Wednesday, December 22, 2010

End of The Year Review: The Best Albums of 2010


1) The Black Keys - Brothers

            It’s always a hard decision to pin down amidst all the great albums released in a year the best album of the bunch. Honestly, I could argue for any of these first four records as the best of the year, but I’m going with Brothers by The Black Keys as my favorite long player of 2010. At the halfway mark of the year, I had listed this record as my eighth favorite record as of June, but then, something happened. I put Brothers in my car CD player and it stayed there for a very long time. I listened to this album more than any other release this year for very good reason, it’s a tremendous and solid record. Whereas on previous records, The Black Keys have opted for loud riff-tastic rough around the edges garage rock, that while highly entertaining always sounded like it needed something more. Then on Brothers they found something new, a groove. By adding an occasional bassist and keyboardist on a few tracks, their once DIY songs sounded smoothed out, and focused. This is the first  time that The Black Keys have sounded like a true band, rather than a couple of guys banging it out in their basement. From start to finish this album features solid song after song that experiment with a whole host of different styles of rock. Whether it be the T.Rex-esque opener of “Everlasting Light” or the cooled off blues of “10 Cent Pistol” This album has something for every rock fan, which is a hard task to accomplish. This album has paid off for these boys from Akron, as they have recently exploded on the mainstream being featured on MTV and diamond commercials using their songs. Will they be able to deal with success and not compromise their sound? Or will they go the way of Kings of Leon and try to capitalize on their new fame by reconstructing themselves? That chapter in The Black Keys history has still yet to be written. 

2) Kanye West - My Beautiful Dark Twisted Fantasy
This should have been my #1 album of the year. God knows, practically every single major reviewer in the country feels the same way about Kanye’s new record. They’re calling it a masterpiece, and one of the most important hip-hop records released in years. And who knows, maybe it will, only time will tell. One can never truly say an album is quintessential until a few years have passed and we are able to look back at it in retrospect. This record is certainly immense in its grandiosity, which I feel is My Beautiful Dark Twisted Fantasy’s greatest strength and weakness at the same time. While I certainly love the epic feel to some of the songs, “Power,” “Monster,” “All of The Lights,” but after thirteen gargantuan songs, this record becomes too extravagant for its own good.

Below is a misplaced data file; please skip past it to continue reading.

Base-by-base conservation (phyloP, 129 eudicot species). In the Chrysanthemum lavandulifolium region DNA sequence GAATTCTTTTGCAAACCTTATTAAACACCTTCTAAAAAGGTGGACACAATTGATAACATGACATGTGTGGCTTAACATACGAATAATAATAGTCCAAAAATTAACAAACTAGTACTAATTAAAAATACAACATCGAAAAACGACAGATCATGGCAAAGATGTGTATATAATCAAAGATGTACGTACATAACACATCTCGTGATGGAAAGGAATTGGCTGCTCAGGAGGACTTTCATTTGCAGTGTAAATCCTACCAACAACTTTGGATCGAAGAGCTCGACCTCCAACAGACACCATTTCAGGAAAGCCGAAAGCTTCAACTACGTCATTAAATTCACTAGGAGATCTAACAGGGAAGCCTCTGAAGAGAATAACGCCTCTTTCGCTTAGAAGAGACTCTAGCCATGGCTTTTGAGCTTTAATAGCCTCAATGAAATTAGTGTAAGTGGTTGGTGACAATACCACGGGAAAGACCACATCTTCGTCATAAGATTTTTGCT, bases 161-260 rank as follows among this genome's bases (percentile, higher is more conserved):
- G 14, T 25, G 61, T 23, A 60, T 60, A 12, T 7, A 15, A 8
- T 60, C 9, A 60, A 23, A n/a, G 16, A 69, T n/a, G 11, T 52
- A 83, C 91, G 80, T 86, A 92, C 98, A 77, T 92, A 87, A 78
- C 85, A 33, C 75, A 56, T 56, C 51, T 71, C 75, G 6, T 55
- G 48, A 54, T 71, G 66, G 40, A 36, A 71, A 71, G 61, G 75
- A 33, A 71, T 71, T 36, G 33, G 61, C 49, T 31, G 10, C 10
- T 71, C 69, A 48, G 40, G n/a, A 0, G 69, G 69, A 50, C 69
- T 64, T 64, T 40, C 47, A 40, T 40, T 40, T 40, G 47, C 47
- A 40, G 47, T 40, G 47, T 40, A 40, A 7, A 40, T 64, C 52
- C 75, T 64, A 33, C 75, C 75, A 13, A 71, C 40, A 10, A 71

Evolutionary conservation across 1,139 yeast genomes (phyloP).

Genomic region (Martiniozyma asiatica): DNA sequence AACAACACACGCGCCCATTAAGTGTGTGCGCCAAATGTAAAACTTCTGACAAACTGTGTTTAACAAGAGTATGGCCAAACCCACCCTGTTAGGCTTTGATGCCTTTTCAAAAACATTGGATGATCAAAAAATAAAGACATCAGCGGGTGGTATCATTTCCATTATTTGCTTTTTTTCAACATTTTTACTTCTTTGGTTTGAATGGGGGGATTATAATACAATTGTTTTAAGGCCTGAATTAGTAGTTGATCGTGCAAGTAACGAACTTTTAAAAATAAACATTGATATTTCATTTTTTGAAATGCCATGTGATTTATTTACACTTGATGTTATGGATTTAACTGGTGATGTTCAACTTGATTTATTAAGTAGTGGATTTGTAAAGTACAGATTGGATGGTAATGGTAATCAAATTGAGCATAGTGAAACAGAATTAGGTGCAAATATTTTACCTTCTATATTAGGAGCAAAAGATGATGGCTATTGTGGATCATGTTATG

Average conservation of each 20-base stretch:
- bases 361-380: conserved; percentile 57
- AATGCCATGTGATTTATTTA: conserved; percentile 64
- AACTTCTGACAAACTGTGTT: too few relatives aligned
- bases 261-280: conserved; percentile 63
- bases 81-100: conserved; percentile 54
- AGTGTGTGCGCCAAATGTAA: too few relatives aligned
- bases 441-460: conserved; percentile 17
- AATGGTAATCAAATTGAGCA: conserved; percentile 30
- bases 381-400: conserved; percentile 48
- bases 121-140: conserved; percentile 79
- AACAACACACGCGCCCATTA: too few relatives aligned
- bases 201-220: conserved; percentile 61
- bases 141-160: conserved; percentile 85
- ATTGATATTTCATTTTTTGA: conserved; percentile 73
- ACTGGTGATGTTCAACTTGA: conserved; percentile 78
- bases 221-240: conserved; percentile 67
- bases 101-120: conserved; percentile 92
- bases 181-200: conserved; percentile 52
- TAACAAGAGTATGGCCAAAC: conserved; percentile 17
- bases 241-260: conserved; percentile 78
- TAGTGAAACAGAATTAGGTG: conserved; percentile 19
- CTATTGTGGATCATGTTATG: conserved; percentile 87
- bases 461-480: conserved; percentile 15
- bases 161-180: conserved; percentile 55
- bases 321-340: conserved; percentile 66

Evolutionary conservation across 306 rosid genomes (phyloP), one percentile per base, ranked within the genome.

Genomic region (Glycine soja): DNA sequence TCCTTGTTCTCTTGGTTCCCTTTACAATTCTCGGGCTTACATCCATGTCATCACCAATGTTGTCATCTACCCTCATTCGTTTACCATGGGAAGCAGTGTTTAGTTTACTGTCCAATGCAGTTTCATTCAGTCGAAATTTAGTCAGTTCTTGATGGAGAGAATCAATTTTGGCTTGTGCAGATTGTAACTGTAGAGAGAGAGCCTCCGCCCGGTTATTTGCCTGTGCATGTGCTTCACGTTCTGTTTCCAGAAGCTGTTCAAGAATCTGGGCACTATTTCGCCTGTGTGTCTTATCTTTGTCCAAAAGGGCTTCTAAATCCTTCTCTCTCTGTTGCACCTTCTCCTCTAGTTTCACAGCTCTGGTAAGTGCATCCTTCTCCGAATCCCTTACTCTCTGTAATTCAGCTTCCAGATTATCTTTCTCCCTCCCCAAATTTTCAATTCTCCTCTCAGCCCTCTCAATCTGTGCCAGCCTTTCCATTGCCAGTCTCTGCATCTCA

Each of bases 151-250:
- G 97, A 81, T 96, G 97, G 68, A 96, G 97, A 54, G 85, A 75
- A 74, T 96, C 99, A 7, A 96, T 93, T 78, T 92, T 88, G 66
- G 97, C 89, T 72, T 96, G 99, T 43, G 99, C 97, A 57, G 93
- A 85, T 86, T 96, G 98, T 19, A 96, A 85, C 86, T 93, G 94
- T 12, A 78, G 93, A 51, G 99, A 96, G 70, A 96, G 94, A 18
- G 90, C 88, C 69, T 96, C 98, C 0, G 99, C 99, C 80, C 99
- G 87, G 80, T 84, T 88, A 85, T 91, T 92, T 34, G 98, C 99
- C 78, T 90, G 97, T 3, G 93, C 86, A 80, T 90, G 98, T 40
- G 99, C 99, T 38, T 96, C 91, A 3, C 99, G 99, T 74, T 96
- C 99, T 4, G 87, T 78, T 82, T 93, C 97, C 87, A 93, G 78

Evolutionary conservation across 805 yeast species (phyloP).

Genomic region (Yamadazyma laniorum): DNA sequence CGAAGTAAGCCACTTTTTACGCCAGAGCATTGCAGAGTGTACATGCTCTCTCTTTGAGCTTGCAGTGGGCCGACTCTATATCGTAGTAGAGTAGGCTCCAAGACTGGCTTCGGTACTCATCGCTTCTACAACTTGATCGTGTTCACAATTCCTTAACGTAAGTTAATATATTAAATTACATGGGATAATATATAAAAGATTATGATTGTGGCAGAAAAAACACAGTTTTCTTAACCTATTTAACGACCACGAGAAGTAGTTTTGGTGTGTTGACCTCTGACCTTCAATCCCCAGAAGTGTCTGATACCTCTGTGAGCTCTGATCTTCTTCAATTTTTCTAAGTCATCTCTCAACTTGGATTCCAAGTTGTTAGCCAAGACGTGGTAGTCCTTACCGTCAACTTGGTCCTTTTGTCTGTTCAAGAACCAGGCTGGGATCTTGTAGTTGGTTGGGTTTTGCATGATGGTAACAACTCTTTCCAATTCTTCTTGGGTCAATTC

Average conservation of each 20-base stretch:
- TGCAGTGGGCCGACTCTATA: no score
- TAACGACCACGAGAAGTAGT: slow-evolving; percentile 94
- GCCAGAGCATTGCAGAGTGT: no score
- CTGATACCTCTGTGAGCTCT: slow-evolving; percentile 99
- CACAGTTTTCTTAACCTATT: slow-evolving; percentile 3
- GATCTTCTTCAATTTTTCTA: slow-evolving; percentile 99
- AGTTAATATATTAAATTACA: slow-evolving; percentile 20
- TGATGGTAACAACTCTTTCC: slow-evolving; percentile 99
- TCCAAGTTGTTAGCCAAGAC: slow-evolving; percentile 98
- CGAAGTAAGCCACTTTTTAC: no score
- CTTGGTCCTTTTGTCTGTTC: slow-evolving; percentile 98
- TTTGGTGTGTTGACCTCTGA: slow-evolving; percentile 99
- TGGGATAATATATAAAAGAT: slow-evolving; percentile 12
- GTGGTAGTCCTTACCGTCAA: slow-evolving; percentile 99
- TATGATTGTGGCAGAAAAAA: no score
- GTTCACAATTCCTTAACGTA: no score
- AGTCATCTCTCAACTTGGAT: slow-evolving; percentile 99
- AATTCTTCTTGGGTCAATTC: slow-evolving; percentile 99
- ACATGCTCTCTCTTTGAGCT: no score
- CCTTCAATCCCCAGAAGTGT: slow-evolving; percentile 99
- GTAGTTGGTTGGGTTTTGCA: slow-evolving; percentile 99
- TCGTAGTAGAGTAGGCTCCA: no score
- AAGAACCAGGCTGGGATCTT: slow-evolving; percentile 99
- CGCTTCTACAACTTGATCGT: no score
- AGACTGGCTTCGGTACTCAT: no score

3) Deerhunter - Halcyon Digest
Deerhunter just may become the next band like Yo La Tengo to release one solid record after another. While Halcyon Digest has certain elements of their previous massive release of Microcastle/Weird Era Cont. they opted to try another approach to this record that I feel worked out very well in their favor. Halcyon Digest is a very intricate record, but you have to listen very closely to hear it. For instance, on first glance “Revival” may seem like a straight-up simple pop song, but on second listen one might begin to hear the mandolins, banjos, and harps used to pepper the song throughout. Bandleader Bradford Cox said that they were listening to The Rolling Stones’ Exile on Main St. a lot during the recording of this album. It makes sense how such a rich record could be influenced by one of the most complex LPs in rock and roll history. Also check out Cox’s side project Atlas Sound, who has just released Bedroom Databank vol.1-4, a compilation of 50+ demos recorded around Thanksgiving that is being given away for free online. 

  4) LCD Soundsystem - This Is Happening
          If the year had ended in June, this would have been hands down my choice for #1. I believe that twenty years down the line we will look back at this time period and will hold up LCD Soundsystem’s James Murphy as a David Byrne figure. Talking Heads were the essential cool art band of the 1980s, and I believe that our children will see LCD Soundsystem as a tremendous influence on the next generation of artists. As dance and electronica becomes more popular with every rave, LCD Soundsystem offers a compromise that meets the techno and the rock kids halfway, offering a completely unique genre of music: disco punk. If this is LCD’s last record like Murphy has said since its release, then LCD Soundsystem has gone out on top of their game. While this record is a slight step down from Sound of Silver, This Is Happening is a great record to throw on and let loose. This album failed to produce a song as monumental as “All My Friends” but it did give us a few amazing dance jams, “Dance Yrself Clean” and “Pow Pow” are long songs with a constantly engaging beat. This Is Happening further confirms my long belief that James Murphy is the connoisseur of cool.